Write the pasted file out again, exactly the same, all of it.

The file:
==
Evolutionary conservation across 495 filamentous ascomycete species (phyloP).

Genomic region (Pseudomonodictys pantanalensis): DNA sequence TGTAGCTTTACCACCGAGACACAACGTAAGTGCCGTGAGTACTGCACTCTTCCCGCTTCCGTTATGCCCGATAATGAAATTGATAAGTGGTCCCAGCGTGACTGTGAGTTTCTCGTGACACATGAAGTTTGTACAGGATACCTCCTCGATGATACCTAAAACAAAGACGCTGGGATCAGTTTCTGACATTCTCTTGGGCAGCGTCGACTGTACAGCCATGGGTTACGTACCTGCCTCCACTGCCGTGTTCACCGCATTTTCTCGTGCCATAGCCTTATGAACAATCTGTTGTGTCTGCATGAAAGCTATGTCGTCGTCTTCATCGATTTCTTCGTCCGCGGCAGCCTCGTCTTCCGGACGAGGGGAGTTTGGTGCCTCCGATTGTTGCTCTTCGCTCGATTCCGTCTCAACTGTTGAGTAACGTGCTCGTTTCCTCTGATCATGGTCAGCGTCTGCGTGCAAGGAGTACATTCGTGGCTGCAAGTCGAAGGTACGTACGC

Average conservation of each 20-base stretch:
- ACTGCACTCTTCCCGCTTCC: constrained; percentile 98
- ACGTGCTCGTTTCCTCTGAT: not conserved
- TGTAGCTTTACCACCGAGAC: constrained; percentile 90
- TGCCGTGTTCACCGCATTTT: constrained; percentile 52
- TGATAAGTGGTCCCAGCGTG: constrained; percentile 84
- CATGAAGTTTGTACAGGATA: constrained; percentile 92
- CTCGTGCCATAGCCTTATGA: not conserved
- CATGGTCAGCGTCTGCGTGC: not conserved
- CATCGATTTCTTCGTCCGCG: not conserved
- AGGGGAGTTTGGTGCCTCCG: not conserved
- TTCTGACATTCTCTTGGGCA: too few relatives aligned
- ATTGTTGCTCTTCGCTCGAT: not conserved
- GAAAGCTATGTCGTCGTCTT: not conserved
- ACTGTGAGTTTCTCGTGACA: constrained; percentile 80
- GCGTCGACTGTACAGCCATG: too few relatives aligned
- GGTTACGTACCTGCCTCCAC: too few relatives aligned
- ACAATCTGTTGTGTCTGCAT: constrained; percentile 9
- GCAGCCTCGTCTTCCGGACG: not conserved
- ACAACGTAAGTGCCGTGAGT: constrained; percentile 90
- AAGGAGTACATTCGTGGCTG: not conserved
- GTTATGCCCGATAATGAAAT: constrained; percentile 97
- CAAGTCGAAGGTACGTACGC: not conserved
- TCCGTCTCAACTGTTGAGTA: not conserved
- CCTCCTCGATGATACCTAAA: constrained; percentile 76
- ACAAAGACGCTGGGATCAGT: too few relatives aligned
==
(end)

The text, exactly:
Evolutionary conservation across 495 filamentous ascomycete species (phyloP).

Genomic region (Pseudomonodictys pantanalensis): DNA sequence TGTAGCTTTACCACCGAGACACAACGTAAGTGCCGTGAGTACTGCACTCTTCCCGCTTCCGTTATGCCCGATAATGAAATTGATAAGTGGTCCCAGCGTGACTGTGAGTTTCTCGTGACACATGAAGTTTGTACAGGATACCTCCTCGATGATACCTAAAACAAAGACGCTGGGATCAGTTTCTGACATTCTCTTGGGCAGCGTCGACTGTACAGCCATGGGTTACGTACCTGCCTCCACTGCCGTGTTCACCGCATTTTCTCGTGCCATAGCCTTATGAACAATCTGTTGTGTCTGCATGAAAGCTATGTCGTCGTCTTCATCGATTTCTTCGTCCGCGGCAGCCTCGTCTTCCGGACGAGGGGAGTTTGGTGCCTCCGATTGTTGCTCTTCGCTCGATTCCGTCTCAACTGTTGAGTAACGTGCTCGTTTCCTCTGATCATGGTCAGCGTCTGCGTGCAAGGAGTACATTCGTGGCTGCAAGTCGAAGGTACGTACGC

Average conservation of each 20-base stretch:
- ACTGCACTCTTCCCGCTTCC: constrained; percentile 98
- ACGTGCTCGTTTCCTCTGAT: not conserved
- TGTAGCTTTACCACCGAGAC: constrained; percentile 90
- TGCCGTGTTCACCGCATTTT: constrained; percentile 52
- TGATAAGTGGTCCCAGCGTG: constrained; percentile 84
- CATGAAGTTTGTACAGGATA: constrained; percentile 92
- CTCGTGCCATAGCCTTATGA: not conserved
- CATGGTCAGCGTCTGCGTGC: not conserved
- CATCGATTTCTTCGTCCGCG: not conserved
- AGGGGAGTTTGGTGCCTCCG: not conserved
- TTCTGACATTCTCTTGGGCA: too few relatives aligned
- ATTGTTGCTCTTCGCTCGAT: not conserved
- GAAAGCTATGTCGTCGTCTT: not conserved
- ACTGTGAGTTTCTCGTGACA: constrained; percentile 80
- GCGTCGACTGTACAGCCATG: too few relatives aligned
- GGTTACGTACCTGCCTCCAC: too few relatives aligned
- ACAATCTGTTGTGTCTGCAT: constrained; percentile 9
- GCAGCCTCGTCTTCCGGACG: not conserved
- ACAACGTAAGTGCCGTGAGT: constrained; percentile 90
- AAGGAGTACATTCGTGGCTG: not conserved
- GTTATGCCCGATAATGAAAT: constrained; percentile 97
- CAAGTCGAAGGTACGTACGC: not conserved
- TCCGTCTCAACTGTTGAGTA: not conserved
- CCTCCTCGATGATACCTAAA: constrained; percentile 76
- ACAAAGACGCTGGGATCAGT: too few relatives aligned